- Published on 30 June 2014
- Written by Chronicle
The Deputy Minister of Primary and Secondary Education, Prof Paul Mavhima will this week lead a delegation to assess the problem of deployment of non-Ndebele speaking teachers in Matabeleland.
The deputy minister said he was in agreement with people of Matabeleland that Shona-speaking teachers and other non-Ndebele speaking teachers should not teach in Bulawayo and other cities/towns in Matabeleland where Ndebele is the prime spoken language.
The increasing number of non-Ndebele speaking teachers in Matabeleland has become a thorny issue, with parents, educationalists and politicians blaming the development for the low pass rates in the region.
Those who have expressed disquiet over the matter have dismissed claims that the issue could be tribal saying it is not about one being Ndebele, but the need for the teacher to understand a local language, be it Tonga, Kalanga, Nambya, Xhosa or any other.
Prof Mavhima said his delegation will be in Matabeleland South province this week in a bid to get the real picture on the ground. He said Senior Minister of State, Ambassador Simon Khaya Moyo had raised the issue following complaints from parents in the region.
"The issue has been raised at the highest level. Senior Minister Simon Khaya Moyo brought it up and asked the Ministry to intervene," Prof Mavhima said on Friday in Victoria Falls. He said the ministry agreed as a matter of principle that pupils should be taught and introduced to education by a person who is proficient in their language.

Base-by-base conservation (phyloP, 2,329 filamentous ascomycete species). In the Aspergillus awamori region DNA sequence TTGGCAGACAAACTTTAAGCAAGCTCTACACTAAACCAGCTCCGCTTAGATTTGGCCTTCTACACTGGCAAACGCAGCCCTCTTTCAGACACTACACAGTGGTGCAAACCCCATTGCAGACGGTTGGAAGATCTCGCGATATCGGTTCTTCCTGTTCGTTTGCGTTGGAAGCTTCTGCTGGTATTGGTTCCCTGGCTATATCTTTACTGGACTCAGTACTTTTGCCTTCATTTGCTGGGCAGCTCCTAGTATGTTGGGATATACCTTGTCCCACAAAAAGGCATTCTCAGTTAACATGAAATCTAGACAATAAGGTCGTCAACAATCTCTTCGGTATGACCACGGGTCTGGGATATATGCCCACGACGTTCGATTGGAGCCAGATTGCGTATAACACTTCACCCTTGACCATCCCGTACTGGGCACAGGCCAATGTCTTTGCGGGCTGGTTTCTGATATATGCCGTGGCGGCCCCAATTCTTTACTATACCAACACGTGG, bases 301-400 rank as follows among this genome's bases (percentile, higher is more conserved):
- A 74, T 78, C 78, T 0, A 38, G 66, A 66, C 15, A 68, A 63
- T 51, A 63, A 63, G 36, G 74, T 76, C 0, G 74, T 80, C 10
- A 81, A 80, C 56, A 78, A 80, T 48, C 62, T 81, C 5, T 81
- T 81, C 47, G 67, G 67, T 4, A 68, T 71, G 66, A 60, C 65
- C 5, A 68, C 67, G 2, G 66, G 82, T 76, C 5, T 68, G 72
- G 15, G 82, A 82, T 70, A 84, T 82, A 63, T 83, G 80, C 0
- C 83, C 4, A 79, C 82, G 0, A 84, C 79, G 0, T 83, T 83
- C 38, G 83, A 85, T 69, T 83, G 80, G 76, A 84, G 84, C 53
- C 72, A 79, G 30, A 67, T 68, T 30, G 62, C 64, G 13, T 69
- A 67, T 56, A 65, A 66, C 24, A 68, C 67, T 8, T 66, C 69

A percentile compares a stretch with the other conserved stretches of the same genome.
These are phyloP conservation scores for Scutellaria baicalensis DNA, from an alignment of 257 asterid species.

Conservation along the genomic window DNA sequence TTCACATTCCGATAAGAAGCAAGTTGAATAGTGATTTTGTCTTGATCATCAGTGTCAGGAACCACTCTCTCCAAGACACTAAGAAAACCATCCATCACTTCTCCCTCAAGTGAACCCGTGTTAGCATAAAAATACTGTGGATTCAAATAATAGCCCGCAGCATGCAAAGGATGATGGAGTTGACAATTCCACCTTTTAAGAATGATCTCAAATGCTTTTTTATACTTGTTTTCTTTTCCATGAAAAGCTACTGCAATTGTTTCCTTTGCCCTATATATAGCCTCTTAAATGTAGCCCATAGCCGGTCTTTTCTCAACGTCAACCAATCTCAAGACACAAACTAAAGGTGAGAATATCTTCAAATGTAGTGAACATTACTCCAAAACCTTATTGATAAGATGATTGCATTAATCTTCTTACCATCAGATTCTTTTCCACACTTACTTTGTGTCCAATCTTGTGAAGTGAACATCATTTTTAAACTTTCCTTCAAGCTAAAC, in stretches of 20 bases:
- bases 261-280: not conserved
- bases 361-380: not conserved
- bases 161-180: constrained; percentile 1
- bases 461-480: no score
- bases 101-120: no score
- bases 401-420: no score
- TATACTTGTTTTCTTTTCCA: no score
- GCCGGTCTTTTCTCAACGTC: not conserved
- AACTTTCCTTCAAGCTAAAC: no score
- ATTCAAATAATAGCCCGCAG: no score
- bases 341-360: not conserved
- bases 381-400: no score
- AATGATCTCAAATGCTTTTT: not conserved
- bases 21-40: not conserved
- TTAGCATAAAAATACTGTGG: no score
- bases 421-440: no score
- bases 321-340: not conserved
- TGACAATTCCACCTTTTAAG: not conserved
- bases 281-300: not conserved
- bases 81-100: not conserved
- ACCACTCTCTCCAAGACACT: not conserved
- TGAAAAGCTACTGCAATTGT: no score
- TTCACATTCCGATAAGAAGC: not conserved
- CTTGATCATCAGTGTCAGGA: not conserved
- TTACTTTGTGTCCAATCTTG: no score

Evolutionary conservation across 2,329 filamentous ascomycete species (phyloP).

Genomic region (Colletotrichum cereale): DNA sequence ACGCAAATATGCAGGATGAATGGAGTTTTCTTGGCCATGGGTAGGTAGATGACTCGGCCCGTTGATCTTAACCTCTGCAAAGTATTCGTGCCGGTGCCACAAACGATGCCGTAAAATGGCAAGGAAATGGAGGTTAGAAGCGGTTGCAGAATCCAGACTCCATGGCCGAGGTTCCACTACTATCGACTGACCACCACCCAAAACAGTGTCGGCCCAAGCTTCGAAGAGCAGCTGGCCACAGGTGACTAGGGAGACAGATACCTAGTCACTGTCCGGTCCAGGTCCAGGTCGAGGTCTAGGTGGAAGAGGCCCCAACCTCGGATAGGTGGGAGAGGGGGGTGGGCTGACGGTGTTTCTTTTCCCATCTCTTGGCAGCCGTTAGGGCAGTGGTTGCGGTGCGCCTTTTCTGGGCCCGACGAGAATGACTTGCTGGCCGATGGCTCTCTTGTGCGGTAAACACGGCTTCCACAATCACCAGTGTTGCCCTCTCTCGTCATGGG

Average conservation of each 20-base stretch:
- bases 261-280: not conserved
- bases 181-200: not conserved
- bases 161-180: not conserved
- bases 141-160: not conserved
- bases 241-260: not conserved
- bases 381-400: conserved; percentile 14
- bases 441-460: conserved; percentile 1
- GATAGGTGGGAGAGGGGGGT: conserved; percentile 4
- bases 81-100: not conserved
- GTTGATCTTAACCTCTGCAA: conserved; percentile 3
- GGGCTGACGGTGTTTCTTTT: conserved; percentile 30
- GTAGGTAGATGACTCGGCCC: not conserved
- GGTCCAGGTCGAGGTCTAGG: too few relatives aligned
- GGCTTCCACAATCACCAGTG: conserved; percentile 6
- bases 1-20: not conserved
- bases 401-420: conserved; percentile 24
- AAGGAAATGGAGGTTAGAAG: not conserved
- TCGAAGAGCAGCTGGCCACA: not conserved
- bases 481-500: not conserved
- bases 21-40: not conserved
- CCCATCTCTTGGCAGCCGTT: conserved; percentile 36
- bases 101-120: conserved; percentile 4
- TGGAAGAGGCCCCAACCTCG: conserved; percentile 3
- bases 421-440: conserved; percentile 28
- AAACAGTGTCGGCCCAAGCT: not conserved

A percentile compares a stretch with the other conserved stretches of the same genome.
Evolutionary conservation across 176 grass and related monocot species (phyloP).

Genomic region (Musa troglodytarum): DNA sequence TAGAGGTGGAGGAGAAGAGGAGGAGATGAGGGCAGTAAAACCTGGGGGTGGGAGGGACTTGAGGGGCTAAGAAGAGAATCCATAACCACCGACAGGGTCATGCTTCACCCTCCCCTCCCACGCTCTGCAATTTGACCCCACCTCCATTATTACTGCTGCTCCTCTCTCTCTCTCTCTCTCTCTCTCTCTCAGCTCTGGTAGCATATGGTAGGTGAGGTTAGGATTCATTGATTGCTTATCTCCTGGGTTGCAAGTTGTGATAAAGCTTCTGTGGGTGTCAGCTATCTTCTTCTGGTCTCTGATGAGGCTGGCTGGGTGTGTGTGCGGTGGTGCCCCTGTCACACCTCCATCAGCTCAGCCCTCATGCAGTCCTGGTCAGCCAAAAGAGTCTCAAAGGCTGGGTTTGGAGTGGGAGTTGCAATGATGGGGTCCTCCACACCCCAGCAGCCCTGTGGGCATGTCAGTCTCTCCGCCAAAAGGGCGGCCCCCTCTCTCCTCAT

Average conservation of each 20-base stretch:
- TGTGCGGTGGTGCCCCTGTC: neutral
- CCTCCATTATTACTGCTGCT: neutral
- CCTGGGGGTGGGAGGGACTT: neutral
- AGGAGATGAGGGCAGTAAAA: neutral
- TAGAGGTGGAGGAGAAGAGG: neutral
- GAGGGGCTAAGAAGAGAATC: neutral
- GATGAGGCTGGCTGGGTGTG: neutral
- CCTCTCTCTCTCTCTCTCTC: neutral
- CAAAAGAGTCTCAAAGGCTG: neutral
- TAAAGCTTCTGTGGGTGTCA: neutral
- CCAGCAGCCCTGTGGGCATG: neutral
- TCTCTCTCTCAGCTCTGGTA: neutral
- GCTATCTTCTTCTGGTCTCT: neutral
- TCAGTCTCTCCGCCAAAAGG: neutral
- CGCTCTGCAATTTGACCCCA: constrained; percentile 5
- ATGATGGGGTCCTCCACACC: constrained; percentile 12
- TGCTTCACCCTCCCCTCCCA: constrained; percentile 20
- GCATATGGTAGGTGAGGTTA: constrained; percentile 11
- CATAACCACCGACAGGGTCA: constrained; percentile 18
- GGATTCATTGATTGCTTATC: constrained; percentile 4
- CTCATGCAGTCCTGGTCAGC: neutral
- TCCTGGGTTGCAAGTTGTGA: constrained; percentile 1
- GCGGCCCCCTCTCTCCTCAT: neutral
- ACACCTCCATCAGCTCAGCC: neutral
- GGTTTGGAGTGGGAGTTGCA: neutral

"We are in agreement with those who have raised the issue hence our decision to assess the situation on the ground. I will be visiting Matabeleland South province schools next week," said Prof Mavhima.
"We have to be flexible as a ministry and that is part of my visit to the province where we will start in Beitbridge. We will visit schools, communities and wind up by visiting administrators in Gwanda," he said.
The deputy minister said from Matabeleland South, his delegation will visit Bulawayo, Matabeleland North and some parts of the Midlands province.
He said to address the problem, there might be a need to move non-Ndebele speaking teachers to other regions as well as train more Ndebele-speaking teachers.
"We would want to deploy people where they are effective. The other solution will be to train more Ndebele-speaking teachers but this will take about three years. A permanent solution is to build more teacher training colleges in the region which again will take some time," said Prof Mavhima.
He, however, said it was important for people to appreciate challenges facing the education sector which experienced an exodus of teachers seeking greener pastures in neighbouring countries such as South Africa, Botswana and Namibia. Prof Mavhima said the worst affected were the three provinces of Matabeleland and the Midlands.